Blog

Blog for Scifest?

Philippa and Georgina are in Second Year and have a wonderful idea for their Scifest competition. Philippa’s family have a number of horses and it has come to her attention that there is a large amount of heat generted in the manure heap. It may not be the cleanest job in the world but Philippa reckons she might be able to feed pipes through the manure heap and use it as a method to heat water.
They’re not so interested in whether or not this has commercial applications, merely in the science of how to get the most heat energy out.
I think it’s a wonderful idea – lots of variables to investigate- and has great potential.

We’re hoping to get quite a few students involved, and it occurred to me that this could be a really cool way to use blogs. Imagine if each group had their own blog, and could comment on each others’ projects. Serious potential for learning.

If anyone wants to advise on how best to approach this I would love to hear from you.

It would also bring them closer to how real science works. When I mentioned the possibility of blogging to the girls they were a little apprehensive of others stealing their ideas. Welcome to the world of science. Science has worked well in the past precisely because scientists were forced to publish their works in order to establish priority, yet they too had to be careful not to give away all their ideas.

One of the more well-known examples of this was the discovery of the structure of DNA by Crick and Watson. Watson wrote a wonderful book detailing his work at the time; this book – called The Double Helix – was highly controversial at the time because it turned out to be a warts-and-all approach, and many of the characters involved were not impressed with their portrayal.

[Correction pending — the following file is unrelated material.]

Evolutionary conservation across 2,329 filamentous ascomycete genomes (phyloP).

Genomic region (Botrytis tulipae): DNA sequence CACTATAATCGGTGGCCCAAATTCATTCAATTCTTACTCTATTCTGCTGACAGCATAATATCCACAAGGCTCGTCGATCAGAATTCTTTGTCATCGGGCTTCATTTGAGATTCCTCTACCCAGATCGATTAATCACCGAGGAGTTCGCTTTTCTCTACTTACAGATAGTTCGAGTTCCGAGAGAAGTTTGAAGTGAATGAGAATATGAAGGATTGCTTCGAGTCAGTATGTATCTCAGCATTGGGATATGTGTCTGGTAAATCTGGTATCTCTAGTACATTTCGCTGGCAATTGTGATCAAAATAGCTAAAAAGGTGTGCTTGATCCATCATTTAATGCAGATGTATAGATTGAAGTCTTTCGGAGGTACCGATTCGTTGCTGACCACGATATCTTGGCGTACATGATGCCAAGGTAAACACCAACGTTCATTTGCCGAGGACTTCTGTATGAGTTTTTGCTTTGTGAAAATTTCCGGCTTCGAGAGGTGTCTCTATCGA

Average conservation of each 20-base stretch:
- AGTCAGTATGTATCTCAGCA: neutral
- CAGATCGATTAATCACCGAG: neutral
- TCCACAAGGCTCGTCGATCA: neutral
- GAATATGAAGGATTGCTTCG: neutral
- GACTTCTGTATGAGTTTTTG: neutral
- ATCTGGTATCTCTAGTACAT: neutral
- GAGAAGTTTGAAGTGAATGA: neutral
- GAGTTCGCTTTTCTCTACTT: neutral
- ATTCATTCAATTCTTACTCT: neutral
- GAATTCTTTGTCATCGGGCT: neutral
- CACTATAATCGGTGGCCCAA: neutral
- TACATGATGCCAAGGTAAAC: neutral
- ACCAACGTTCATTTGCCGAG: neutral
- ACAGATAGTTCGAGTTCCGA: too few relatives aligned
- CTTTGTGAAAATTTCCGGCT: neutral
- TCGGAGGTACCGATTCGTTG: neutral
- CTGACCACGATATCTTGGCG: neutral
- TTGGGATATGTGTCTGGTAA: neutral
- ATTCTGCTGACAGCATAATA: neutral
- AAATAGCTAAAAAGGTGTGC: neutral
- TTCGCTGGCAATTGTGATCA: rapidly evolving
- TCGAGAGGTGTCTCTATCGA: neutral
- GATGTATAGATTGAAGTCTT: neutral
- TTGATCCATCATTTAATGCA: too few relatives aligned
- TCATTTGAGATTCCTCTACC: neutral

Scifest 2008

The Double Helix on wikipedia

James Watson on TED.com

I need a Blog Go-To guy (or gal)

I try to engage with new technology, but I know I’m no computer whizz-kid. For instance I would like assistance in some of the following. I may well figure these out myself over time, but it would be a lot more painless if there was a go-to person.

  1. Knock off the ‘Moderate Comments’ option. I wouldn’t comment on a blog if I thought that the comment wouldn’t appear for 24 hours.
  2. Put up a ‘Subscribe by email’ option, or with a feedburner.
  3. Improve overall presentation

Hopefully this will be raised at the CESI conference next month.

Ideas and Thoughts

Came across this blog indirectly through Ewan McIntoshes edu.blog.com (see blogroll).

Some interesting recent posts include Lesson #1 – Share;

I get really frustrated when someone tells me about an outstanding teacher and I can’t find hide nor hair of their work online. What a waste. If they are as good as others say they are, why not share that with others?  They’ll tell me their kids made a great video, learned something great from an experiment or gave a great presentation but it means very little to me unless I can be part of it too. But even those who have the means and understanding aren’t sharing like they ought to. Some even offline don’t share much. Part of it is culture.

Couldn’t agree more. Peter O’Boyle is the most inspirational teacher I know (of). I know he is inspirational because his students tell me. I have never seen him in action. We are pretty close – I was honored to have him as my Best Man at my wedding. We often meet up for a few pints, and conversation covers all the usual bases. But I reckon on any given evening 75% of the time is related to our classes. To say he is passionate would be putting it mildly.

PO is going to retire sometime over the next few years, and all that knowledge and experience is going to retire with him. Unless we can somehow figure out how to record his classes. And persuade him that we should be allowed do so.

Why so few blogs from teachers?

I have been searching for Irish educational blogs lately and there seem to be very few about.

Matt Reville is a Primary School resource teacher and has an interesting blog here, while www.anseo.net is a wonderful diary of primary school teachers and their experiences.

http://www.pedablogy.com/ is a blog from Seoghan Moriarty about, as he says himself, “An eclectic collection of articles, links and remarks about the potential of ICT to enhance education.”

St Columba’s College in Dublin have a wonderful blog which exemplifies all that is good about this technology..

There are other forums where teachers talk to each other, like dictat, which again is for Primary schools with ICT queries, or the Physics teachers’ forum here.

And there are various forums like boards.ie, but all in all it’s a little sparse.

Pity